Gasoline or butane stoves are most commonly used by canoeists and backpackers. Butane stoves, with their disposable fuel cartridges, are more convenient to use in the summer, but difficult to start in colder temperatures or in restricted fire zones; and please remember that the empty cartridges have to be packed out and disposed of at your local hazardous waste facility. Gasoline stoves are better for year-round use and require less expensive fuel (naphtha). It is a good idea to experiment with your stove at home before starting out on your trip. Be sure to follow the manufacturer’s instructions when using your stove, and never use it in your tent.

Utensils should be few and simple. Most canoeists carry nesting cooksets of two or three pots, and a bowl, cup and spoon per person, a pouring spout or a small funnel, scouring pads, biodegradable soap, a dish cloth, and an ample supply of matches in a waterproof container.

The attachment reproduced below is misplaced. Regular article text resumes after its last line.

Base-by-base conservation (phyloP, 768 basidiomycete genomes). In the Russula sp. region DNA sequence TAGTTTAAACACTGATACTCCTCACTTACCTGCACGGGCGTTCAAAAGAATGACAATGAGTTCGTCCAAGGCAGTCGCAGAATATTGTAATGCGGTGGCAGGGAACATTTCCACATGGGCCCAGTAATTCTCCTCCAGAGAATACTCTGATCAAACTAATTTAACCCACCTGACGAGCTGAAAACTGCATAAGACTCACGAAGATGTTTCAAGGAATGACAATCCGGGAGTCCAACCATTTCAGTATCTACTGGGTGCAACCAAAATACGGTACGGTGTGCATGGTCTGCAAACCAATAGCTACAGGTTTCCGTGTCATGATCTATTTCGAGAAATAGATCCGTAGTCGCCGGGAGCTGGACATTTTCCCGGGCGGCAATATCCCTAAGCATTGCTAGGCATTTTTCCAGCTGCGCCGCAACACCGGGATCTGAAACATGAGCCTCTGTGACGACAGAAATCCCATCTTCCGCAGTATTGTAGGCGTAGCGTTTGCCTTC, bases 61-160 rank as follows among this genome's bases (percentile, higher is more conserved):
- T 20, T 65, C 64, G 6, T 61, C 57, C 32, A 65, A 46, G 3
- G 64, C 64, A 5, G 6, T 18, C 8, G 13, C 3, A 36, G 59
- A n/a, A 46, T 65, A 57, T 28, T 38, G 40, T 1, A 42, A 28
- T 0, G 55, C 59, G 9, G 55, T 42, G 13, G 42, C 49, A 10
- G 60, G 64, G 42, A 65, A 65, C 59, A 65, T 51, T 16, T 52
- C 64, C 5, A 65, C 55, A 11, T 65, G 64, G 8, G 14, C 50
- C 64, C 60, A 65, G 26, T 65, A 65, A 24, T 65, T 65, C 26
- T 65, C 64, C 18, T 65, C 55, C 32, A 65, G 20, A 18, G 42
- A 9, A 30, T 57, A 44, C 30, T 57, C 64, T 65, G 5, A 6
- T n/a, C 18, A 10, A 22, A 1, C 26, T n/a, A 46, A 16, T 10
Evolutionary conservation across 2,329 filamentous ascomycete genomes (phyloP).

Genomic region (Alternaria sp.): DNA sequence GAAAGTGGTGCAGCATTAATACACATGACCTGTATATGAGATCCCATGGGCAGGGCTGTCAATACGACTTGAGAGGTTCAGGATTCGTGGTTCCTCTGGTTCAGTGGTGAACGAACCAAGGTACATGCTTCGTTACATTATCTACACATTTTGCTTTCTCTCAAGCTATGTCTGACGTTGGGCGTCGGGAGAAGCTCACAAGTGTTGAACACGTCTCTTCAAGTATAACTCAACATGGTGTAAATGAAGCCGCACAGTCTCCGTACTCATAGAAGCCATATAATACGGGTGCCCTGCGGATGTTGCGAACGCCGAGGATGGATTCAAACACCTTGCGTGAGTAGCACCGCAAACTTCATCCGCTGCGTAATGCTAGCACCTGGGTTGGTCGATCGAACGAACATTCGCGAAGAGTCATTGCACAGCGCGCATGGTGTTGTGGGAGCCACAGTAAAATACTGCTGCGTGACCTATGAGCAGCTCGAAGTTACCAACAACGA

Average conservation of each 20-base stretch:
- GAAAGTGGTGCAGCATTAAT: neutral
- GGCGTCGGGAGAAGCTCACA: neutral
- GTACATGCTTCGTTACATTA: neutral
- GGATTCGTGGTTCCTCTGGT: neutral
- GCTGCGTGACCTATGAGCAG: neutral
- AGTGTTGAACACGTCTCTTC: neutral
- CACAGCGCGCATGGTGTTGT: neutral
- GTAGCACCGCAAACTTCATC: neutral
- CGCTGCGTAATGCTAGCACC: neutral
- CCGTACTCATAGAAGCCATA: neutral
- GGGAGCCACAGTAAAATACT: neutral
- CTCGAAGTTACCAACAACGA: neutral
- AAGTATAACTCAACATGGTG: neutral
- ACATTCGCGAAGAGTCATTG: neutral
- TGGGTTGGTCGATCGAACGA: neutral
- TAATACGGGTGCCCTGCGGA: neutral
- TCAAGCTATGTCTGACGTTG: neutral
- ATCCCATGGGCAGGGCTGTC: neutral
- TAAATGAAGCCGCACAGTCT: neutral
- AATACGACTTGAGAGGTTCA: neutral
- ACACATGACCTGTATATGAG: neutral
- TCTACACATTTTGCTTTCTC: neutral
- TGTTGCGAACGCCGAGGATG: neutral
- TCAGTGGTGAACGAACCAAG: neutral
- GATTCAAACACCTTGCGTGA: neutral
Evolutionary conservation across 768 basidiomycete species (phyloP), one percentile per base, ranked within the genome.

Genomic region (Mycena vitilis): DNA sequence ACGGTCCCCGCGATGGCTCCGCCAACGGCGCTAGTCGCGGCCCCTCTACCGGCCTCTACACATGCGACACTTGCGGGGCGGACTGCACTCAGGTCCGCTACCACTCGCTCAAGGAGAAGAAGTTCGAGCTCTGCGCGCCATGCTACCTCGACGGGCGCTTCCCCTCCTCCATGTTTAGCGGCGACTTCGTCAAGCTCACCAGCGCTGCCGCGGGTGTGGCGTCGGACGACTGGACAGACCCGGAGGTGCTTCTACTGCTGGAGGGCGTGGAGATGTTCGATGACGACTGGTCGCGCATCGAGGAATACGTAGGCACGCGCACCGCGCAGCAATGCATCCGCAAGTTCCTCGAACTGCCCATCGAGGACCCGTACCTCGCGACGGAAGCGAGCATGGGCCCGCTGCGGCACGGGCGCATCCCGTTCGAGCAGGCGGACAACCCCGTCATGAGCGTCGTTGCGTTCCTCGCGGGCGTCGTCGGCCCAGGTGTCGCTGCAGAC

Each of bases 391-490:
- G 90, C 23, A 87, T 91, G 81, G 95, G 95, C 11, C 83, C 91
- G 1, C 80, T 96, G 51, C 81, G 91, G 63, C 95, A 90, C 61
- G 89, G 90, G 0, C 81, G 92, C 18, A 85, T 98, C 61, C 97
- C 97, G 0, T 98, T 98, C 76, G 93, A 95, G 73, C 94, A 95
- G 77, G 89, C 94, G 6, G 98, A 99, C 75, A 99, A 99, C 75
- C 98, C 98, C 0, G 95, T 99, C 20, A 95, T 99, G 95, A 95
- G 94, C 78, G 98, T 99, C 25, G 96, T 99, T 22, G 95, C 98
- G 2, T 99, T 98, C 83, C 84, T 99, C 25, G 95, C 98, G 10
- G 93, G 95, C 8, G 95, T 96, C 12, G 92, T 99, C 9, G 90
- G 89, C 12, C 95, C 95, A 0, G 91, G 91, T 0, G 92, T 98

All your gear must be carried on your back over every portage, unpacked, and repacked at every campsite, and lifted into and out of the canoe many times a day. Therefore, your choice of pack, and how you pack it, can make a big difference to the ease and efficiency of your trip.

The traditional packsack for canoeing is the “Duluth” pack,  a large, single-pocket sack of canvas with leather shoulder straps and often a tumpline which fits over the top of the head. Such packs are simple to use insofar as you are able to stuff your gear inside with a minimum of effort, and they are easy to load into a canoe. However, they are not comfortable to carry.